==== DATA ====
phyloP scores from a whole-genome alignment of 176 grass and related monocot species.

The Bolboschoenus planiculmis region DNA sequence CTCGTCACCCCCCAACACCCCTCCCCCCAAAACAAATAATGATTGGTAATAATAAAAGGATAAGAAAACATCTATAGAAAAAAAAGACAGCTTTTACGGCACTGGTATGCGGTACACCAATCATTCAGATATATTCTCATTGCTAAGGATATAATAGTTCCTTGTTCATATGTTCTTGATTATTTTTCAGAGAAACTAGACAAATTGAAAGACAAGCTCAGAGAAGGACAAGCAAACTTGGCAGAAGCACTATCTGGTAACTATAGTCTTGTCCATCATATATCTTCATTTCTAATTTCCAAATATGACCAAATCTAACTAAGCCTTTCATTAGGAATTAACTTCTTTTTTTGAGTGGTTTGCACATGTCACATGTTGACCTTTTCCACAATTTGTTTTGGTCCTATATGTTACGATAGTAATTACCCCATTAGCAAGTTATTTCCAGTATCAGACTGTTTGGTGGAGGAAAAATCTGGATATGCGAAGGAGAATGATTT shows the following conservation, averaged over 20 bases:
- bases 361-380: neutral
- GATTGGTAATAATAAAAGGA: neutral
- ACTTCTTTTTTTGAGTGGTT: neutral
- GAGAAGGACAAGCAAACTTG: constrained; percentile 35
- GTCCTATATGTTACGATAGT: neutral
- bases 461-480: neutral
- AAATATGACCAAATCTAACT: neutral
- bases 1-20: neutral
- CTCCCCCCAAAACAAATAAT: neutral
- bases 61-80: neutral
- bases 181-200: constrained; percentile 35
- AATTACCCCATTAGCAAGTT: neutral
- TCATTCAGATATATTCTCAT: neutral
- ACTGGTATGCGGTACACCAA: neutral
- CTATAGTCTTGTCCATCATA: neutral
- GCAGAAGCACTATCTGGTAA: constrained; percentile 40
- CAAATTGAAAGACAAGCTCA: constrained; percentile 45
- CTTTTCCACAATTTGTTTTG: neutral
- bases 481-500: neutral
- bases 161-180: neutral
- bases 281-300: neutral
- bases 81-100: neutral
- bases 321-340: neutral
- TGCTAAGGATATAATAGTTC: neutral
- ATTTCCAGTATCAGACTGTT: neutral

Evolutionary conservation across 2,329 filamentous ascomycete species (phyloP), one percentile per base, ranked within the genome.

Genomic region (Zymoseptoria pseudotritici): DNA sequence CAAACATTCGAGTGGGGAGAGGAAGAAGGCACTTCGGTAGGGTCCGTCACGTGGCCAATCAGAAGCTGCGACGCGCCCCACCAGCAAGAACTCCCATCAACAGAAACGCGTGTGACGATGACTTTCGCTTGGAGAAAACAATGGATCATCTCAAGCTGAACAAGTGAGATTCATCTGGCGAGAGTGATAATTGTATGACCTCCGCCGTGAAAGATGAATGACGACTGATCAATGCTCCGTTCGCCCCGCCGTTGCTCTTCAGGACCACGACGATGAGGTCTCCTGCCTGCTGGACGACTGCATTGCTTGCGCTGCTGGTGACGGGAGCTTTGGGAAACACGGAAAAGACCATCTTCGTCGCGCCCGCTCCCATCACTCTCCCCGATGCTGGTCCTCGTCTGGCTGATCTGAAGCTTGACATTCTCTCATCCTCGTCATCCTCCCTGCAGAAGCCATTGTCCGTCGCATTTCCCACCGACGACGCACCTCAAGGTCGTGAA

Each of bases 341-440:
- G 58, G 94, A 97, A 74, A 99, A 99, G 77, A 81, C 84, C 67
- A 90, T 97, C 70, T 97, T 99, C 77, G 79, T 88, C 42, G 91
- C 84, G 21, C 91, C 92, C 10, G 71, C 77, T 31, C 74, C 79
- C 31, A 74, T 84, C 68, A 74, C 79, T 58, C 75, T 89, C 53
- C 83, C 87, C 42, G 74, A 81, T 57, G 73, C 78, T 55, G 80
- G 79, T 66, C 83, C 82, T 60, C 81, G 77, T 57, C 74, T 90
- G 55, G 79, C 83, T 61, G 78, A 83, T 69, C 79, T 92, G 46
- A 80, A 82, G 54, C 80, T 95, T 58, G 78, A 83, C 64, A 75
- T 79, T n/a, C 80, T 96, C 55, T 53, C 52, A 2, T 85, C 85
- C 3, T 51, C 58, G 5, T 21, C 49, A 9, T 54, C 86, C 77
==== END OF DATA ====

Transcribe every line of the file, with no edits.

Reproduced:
phyloP scores from a whole-genome alignment of 176 grass and related monocot species.

The Bolboschoenus planiculmis region DNA sequence CTCGTCACCCCCCAACACCCCTCCCCCCAAAACAAATAATGATTGGTAATAATAAAAGGATAAGAAAACATCTATAGAAAAAAAAGACAGCTTTTACGGCACTGGTATGCGGTACACCAATCATTCAGATATATTCTCATTGCTAAGGATATAATAGTTCCTTGTTCATATGTTCTTGATTATTTTTCAGAGAAACTAGACAAATTGAAAGACAAGCTCAGAGAAGGACAAGCAAACTTGGCAGAAGCACTATCTGGTAACTATAGTCTTGTCCATCATATATCTTCATTTCTAATTTCCAAATATGACCAAATCTAACTAAGCCTTTCATTAGGAATTAACTTCTTTTTTTGAGTGGTTTGCACATGTCACATGTTGACCTTTTCCACAATTTGTTTTGGTCCTATATGTTACGATAGTAATTACCCCATTAGCAAGTTATTTCCAGTATCAGACTGTTTGGTGGAGGAAAAATCTGGATATGCGAAGGAGAATGATTT shows the following conservation, averaged over 20 bases:
- bases 361-380: neutral
- GATTGGTAATAATAAAAGGA: neutral
- ACTTCTTTTTTTGAGTGGTT: neutral
- GAGAAGGACAAGCAAACTTG: constrained; percentile 35
- GTCCTATATGTTACGATAGT: neutral
- bases 461-480: neutral
- AAATATGACCAAATCTAACT: neutral
- bases 1-20: neutral
- CTCCCCCCAAAACAAATAAT: neutral
- bases 61-80: neutral
- bases 181-200: constrained; percentile 35
- AATTACCCCATTAGCAAGTT: neutral
- TCATTCAGATATATTCTCAT: neutral
- ACTGGTATGCGGTACACCAA: neutral
- CTATAGTCTTGTCCATCATA: neutral
- GCAGAAGCACTATCTGGTAA: constrained; percentile 40
- CAAATTGAAAGACAAGCTCA: constrained; percentile 45
- CTTTTCCACAATTTGTTTTG: neutral
- bases 481-500: neutral
- bases 161-180: neutral
- bases 281-300: neutral
- bases 81-100: neutral
- bases 321-340: neutral
- TGCTAAGGATATAATAGTTC: neutral
- ATTTCCAGTATCAGACTGTT: neutral

Evolutionary conservation across 2,329 filamentous ascomycete species (phyloP), one percentile per base, ranked within the genome.

Genomic region (Zymoseptoria pseudotritici): DNA sequence CAAACATTCGAGTGGGGAGAGGAAGAAGGCACTTCGGTAGGGTCCGTCACGTGGCCAATCAGAAGCTGCGACGCGCCCCACCAGCAAGAACTCCCATCAACAGAAACGCGTGTGACGATGACTTTCGCTTGGAGAAAACAATGGATCATCTCAAGCTGAACAAGTGAGATTCATCTGGCGAGAGTGATAATTGTATGACCTCCGCCGTGAAAGATGAATGACGACTGATCAATGCTCCGTTCGCCCCGCCGTTGCTCTTCAGGACCACGACGATGAGGTCTCCTGCCTGCTGGACGACTGCATTGCTTGCGCTGCTGGTGACGGGAGCTTTGGGAAACACGGAAAAGACCATCTTCGTCGCGCCCGCTCCCATCACTCTCCCCGATGCTGGTCCTCGTCTGGCTGATCTGAAGCTTGACATTCTCTCATCCTCGTCATCCTCCCTGCAGAAGCCATTGTCCGTCGCATTTCCCACCGACGACGCACCTCAAGGTCGTGAA

Each of bases 341-440:
- G 58, G 94, A 97, A 74, A 99, A 99, G 77, A 81, C 84, C 67
- A 90, T 97, C 70, T 97, T 99, C 77, G 79, T 88, C 42, G 91
- C 84, G 21, C 91, C 92, C 10, G 71, C 77, T 31, C 74, C 79
- C 31, A 74, T 84, C 68, A 74, C 79, T 58, C 75, T 89, C 53
- C 83, C 87, C 42, G 74, A 81, T 57, G 73, C 78, T 55, G 80
- G 79, T 66, C 83, C 82, T 60, C 81, G 77, T 57, C 74, T 90
- G 55, G 79, C 83, T 61, G 78, A 83, T 69, C 79, T 92, G 46
- A 80, A 82, G 54, C 80, T 95, T 58, G 78, A 83, C 64, A 75
- T 79, T n/a, C 80, T 96, C 55, T 53, C 52, A 2, T 85, C 85
- C 3, T 51, C 58, G 5, T 21, C 49, A 9, T 54, C 86, C 77